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At the start of the 2020-21 TV season, The Hollywood Reporter made a decision to stop daily reporting on the first set of broadcast ratings released each day. The choice stemmed from the fact that Nielsen’s fast nationals, which only measure night-of, in-home viewing of a show, were the least accurate and least complete set of ratings for a given day — to say nothing of the fact that a lot of network shows get half or more of their viewers in the days (and even weeks) after they air.
That same principle explains why THR didn’t report on Netflix’s projected viewing numbers for Cobra Kai earlier this week — and why, unless current circumstances change, you may never see a hard figure for Wonder Woman 1984 on this site.
The issue for both is one of context and completeness. Netflix’s viewing metric counts two minutes of watching a series or movie as a “view,” and its standard is to report how many member accounts passed that two-minute threshold for a title within 28 days of its release. When Netflix shared its viewing data, Cobra Kai had been streaming for less than half that time, so the number the company shared was a projection.
Netflix put out a similar 28-day projection for Bridgerton a mere 10 days after its release. In both cases, the streamer gave bits of context — Cobra Kai ranks among the top 10 veteran series launching a new season, Bridgerton is a top five series debut — but no listing of the other shows or their performance, and no hard, “this is how many members tuned in already” number. Without that context, the numbers don’t mean as much as they could.
To Netflix’s (partial) credit, however, it has at least attached numbers to some of its shows. That’s a good deal more than any other streamer can say.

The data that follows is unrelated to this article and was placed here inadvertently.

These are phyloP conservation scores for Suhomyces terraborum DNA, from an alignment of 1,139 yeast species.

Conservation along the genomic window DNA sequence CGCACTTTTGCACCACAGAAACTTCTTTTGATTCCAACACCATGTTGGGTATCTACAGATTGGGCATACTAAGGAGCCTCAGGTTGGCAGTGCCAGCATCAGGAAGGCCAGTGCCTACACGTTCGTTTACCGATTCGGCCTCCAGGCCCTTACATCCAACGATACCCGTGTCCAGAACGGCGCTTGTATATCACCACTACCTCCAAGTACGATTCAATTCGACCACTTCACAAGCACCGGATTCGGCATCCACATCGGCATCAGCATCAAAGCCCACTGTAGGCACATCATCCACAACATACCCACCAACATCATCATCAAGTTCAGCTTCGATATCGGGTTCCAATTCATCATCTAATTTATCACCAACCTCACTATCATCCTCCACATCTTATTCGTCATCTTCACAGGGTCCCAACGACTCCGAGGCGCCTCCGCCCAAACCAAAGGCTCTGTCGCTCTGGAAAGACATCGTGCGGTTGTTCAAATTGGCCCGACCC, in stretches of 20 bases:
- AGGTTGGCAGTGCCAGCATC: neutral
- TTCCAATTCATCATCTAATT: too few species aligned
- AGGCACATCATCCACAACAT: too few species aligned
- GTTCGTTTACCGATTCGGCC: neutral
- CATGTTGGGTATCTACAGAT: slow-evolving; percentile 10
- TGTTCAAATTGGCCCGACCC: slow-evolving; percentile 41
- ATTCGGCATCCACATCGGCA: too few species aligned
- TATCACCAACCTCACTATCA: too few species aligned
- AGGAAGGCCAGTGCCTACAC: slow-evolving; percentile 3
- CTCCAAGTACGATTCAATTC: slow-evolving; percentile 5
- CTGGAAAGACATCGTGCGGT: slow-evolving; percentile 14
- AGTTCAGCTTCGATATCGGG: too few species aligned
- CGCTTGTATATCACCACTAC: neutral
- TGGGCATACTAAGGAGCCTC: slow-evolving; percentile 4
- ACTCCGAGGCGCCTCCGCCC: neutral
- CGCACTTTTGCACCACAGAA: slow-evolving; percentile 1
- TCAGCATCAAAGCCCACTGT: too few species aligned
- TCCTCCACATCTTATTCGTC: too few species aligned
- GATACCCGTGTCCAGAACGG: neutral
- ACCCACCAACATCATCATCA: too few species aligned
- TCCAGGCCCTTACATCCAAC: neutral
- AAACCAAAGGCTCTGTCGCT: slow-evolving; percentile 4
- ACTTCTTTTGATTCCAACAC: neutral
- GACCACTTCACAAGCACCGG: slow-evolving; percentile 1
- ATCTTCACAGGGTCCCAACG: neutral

We may never know, for instance, how many people watched Wonder Woman 1984 on HBO Max: In a press release, parent company WarnerMedia said “nearly half” of the service’s “retail subscribers” had watched the movie in its opening weekend, and “millions” of subscribers with access to HBO Max via a cable or wireless partner (“wholesale subscribers” in company parlance) had also watched.
Does that mean 2 million, 5 million, 20 million? HBO Max won’t say. Nielsen, unfortunately, won’t be any help in this matter either. The ratings service has provided some transparency with its weekly top 10 rankings, which measures streaming content by total minutes viewed. But it currently only measures Netflix, Disney+, Hulu and Amazon’s Prime Video.
Even the Nielsen list (which streaming platforms say is incomplete, due to measuring TV-set viewing only and just in the United States) hasn’t driven anyone to greater transparency. Hulu touted “minutes watched in unscripted series increas[ing] 48%” in 2020 vs. 2019, and April 26 being its biggest day of the year. HBO Max told press that The Flight Attendant‘s second weekend was up 26 percent from its first; Apple TV+, Peacock and Disney+ reveal … nothing, save for whatever Disney+ title grabs enough eyeballs to make Nielsen’s list. The percentage figures have little meaning without any kind of baseline for comparison, and the lack of regular figures from any streamer, a precedent set in the early days of Netflix and Hulu, is now the industry standard.
The streaming business is about getting and keeping subscribers, not gathering a huge audience at a set time that’s also going to watch 10 to 15 minutes of commercials an hour. Viewership can, however, make a difference between survival and cancellation for a streaming series, just as it does in traditional TV. But when companies selectively tout only their successes, and use fuzzy numbers to do it, it’s harder to take seriously. When there’s some extraordinary numbers-based story to be done on a streaming series, THR will report it. But without greater context, one-off highlights for streaming (and traditional) series is more heat than light.
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